New Act Includes Disaster Tax Relief for Victims of California Wildfires

On Friday, Feb. 9, 2018, Congress passed and the President signed into law the Bipartisan Budget Act of 2018 (the Act), putting an end to the short-lived government shutdown. In addition to keeping the government funded through March 23, the Act includes a number of tax law changes. Notably, the Act contains disaster tax relief to victims of California wildfires, retroactive extension through 2017 of “extender” provisions and various other tax provisions.

The disaster relief accorded to the victims of the California wildfires provides relief similar to what was granted to the victims of Hurricanes Harvey, Irma and Maria earlier in 2017. The relief benefits include:

  • Qualified retirement plan relief allowing for exemption from the 10-percent early retirement plan withdrawal penalty, the right to roll such funds back into a plan for three years from the date of the qualified distribution, and the ability to return funds to a retirement plan that were withdrawn for a home purchase abandoned due to the wildfire and special rules related to the provision of loans from qualified plans
  • A tax credit for 40 percent of wages (up to $6,000 per employee) by a disaster-affected employer for continuing to pay employees when the place of business in the wildfire area was closed due to wildfire related issues
  • Temporary suspension of the 50-percent (or, for 2018, 60-percent) limitation on charitable contributions if made for wildfire relief through the end of 2018
  • Elimination of the 10-percent minimum adjusted gross income requirement for deductible personal casualty losses arising from the wildfire
  • The ability for taxpayers in the affected areas to use either 2016 or 2017 amounts of earned income to compute the earned income tax credit

The Act extends the following individual provisions for one year (for 2017):

  • Exclusion for discharge of indebtedness on a principal residence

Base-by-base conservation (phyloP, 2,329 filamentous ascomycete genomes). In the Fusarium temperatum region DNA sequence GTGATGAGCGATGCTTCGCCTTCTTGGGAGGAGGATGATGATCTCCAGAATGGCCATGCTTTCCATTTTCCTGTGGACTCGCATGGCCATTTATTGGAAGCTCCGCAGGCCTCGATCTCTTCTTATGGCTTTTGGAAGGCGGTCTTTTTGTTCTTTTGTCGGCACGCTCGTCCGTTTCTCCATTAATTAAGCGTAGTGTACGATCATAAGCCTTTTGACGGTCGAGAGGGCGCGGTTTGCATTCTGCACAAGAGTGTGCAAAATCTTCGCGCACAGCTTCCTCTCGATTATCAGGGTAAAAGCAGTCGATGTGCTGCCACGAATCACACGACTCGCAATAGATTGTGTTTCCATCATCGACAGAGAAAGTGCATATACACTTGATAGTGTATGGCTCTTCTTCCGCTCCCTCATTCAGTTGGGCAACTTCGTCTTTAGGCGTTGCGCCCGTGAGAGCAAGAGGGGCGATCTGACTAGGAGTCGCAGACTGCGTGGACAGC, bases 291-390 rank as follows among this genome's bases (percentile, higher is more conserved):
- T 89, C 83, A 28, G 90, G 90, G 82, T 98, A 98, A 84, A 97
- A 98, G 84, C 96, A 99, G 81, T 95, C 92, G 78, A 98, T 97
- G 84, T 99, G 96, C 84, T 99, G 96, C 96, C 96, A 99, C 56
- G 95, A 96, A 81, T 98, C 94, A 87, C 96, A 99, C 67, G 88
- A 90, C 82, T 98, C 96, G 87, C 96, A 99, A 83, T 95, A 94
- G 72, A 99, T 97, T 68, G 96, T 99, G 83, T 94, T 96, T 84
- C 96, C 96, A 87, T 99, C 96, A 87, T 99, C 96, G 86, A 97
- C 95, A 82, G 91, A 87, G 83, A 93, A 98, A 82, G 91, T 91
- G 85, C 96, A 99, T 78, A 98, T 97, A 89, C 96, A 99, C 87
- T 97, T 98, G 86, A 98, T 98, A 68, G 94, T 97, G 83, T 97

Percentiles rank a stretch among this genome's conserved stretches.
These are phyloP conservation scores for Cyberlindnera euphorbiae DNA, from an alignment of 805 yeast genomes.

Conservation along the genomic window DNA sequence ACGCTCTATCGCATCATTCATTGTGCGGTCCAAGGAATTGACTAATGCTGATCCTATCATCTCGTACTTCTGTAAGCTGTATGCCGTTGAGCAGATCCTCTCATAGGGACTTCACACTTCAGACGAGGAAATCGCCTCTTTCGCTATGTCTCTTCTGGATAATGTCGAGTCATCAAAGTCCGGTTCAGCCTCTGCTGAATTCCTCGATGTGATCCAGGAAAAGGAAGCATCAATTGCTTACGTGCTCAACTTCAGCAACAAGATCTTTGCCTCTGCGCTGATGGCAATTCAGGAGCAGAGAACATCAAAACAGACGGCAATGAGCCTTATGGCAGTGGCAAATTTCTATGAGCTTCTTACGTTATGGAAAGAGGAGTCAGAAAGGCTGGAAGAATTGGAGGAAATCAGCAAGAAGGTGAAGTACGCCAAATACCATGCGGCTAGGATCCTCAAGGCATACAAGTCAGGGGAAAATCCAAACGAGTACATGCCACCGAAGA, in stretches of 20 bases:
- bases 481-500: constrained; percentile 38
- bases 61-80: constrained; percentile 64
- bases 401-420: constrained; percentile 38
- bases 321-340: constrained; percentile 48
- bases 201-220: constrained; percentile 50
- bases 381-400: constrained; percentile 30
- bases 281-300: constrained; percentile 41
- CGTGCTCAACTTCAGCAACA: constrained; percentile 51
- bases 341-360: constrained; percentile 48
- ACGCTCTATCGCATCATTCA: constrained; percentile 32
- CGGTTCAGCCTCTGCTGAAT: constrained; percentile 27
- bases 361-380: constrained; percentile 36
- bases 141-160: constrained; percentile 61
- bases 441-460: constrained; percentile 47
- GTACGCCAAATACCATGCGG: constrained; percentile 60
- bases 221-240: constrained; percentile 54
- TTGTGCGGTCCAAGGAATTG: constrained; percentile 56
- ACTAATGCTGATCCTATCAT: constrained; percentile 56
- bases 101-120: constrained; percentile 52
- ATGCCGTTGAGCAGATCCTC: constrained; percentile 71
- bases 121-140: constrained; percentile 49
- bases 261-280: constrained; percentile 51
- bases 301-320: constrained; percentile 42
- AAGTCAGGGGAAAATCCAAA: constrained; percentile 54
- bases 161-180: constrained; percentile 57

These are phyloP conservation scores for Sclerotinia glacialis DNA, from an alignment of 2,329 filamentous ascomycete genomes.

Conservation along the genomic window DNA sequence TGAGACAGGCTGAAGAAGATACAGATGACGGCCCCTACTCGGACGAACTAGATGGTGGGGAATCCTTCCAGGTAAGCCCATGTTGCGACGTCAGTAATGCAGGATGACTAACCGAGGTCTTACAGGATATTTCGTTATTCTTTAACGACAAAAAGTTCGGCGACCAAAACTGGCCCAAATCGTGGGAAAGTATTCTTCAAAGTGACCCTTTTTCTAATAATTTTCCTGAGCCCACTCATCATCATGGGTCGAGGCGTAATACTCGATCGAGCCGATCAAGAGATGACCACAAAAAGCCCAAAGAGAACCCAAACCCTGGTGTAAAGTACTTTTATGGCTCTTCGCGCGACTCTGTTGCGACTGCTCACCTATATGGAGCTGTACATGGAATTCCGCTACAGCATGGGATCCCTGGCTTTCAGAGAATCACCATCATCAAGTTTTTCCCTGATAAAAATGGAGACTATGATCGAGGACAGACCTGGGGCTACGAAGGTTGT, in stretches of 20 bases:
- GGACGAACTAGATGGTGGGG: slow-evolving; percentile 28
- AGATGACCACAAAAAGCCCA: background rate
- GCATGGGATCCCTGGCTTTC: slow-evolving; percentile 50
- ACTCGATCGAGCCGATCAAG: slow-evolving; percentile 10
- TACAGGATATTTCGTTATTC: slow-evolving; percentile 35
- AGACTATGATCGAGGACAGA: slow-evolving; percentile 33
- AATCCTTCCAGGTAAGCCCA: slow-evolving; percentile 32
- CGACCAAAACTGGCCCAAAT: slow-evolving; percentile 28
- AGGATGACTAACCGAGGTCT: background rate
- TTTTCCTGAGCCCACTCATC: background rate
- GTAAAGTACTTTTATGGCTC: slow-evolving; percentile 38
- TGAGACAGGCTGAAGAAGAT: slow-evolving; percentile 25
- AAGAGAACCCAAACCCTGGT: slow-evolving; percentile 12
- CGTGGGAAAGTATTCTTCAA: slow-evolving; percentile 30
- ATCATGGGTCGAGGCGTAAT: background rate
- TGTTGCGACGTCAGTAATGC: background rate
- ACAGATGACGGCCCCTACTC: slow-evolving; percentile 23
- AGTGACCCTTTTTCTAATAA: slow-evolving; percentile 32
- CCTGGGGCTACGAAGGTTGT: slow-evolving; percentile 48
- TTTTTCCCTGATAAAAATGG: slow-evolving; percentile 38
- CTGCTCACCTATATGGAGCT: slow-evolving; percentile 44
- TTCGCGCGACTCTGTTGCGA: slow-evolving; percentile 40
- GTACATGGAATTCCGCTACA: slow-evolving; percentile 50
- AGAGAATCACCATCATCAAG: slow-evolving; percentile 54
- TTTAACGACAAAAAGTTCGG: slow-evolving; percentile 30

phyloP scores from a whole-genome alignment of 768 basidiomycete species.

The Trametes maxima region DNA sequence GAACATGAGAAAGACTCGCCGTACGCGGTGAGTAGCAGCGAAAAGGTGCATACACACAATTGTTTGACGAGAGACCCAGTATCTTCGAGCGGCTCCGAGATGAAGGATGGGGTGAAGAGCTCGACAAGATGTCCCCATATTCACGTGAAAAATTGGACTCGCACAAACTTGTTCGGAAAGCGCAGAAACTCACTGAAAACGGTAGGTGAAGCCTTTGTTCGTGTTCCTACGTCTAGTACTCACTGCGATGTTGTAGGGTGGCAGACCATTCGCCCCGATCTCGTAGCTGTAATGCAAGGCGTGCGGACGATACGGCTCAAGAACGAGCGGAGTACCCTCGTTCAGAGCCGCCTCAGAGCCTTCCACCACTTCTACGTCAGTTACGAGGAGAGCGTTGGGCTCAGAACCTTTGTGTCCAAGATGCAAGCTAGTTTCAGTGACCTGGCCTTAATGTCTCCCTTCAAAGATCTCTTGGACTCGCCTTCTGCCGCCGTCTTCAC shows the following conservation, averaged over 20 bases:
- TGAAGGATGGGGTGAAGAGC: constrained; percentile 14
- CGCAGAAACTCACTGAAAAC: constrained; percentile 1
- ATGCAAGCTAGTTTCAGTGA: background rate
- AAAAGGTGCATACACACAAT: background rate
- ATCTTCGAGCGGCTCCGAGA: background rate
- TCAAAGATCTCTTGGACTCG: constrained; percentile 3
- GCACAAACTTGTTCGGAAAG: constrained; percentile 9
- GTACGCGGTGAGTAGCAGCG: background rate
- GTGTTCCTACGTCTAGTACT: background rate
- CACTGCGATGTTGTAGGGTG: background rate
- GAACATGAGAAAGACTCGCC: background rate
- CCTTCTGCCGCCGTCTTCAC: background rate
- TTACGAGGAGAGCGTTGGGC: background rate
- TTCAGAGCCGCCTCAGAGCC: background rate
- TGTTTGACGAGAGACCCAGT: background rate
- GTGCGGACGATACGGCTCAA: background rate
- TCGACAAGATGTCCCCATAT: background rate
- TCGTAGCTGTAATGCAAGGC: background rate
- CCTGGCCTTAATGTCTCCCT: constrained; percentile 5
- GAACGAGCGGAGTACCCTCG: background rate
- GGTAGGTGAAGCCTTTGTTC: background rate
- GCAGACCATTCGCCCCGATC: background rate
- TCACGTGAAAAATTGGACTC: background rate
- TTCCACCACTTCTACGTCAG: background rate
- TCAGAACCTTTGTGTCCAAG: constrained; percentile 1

• Treatment of mortgage insurance premiums as deductible qualified residence interest
  • Above-the-line deduction for qualified tuition and related expenses

On the business front, the provisions extended by the Act for 2017 include:

  • 3-year depreciation for race horses two years old or younger
  • 7-year recovery period for motorsports entertainment complexes
  • Expensing rules for certain film, television and live theatrical productions
  • Deductions allowable with respect to income attributable to domestic production activities in Puerto Rico
  • Empowerment zone tax incentives

The Budget Act also extended energy provisions for one year (2017) including:

  • Certain nonbusiness energy property
  • Qualified fuel cell motor vehicle credit
  • Alternative fuel vehicle refueling property credit
  • Credit for 2-wheeled plug-in electric vehicles
  • Second generation biofuel producer credit
  • Biodiesel fuel and renewable diesel incentives
  • Credit for construction of new energy efficient homes
  • Special depreciation allowance for second generation biofuel plant property
  • Energy efficient commercial buildings deduction

Other provisions include:

  • 30-percent Investment Tax Credit for qualified fuel cell, solar energy, fiber optic solar energy and qualified small wind energy available for property construction beginning prior to 2020 and phased out for construction beginning before 2022
  • 10-percent Investment Tax Credit for qualified microturbine, combined heat and power system and thermal energy property where the construction of property begins before 2022
  • Credit for residential energy property extended for property placed in service prior to 2022

We will continue to keep you informed of the developments.

Please contact your GHJ tax advisor (310.873.1600) if you have any questions or wish to discuss the changes in more details.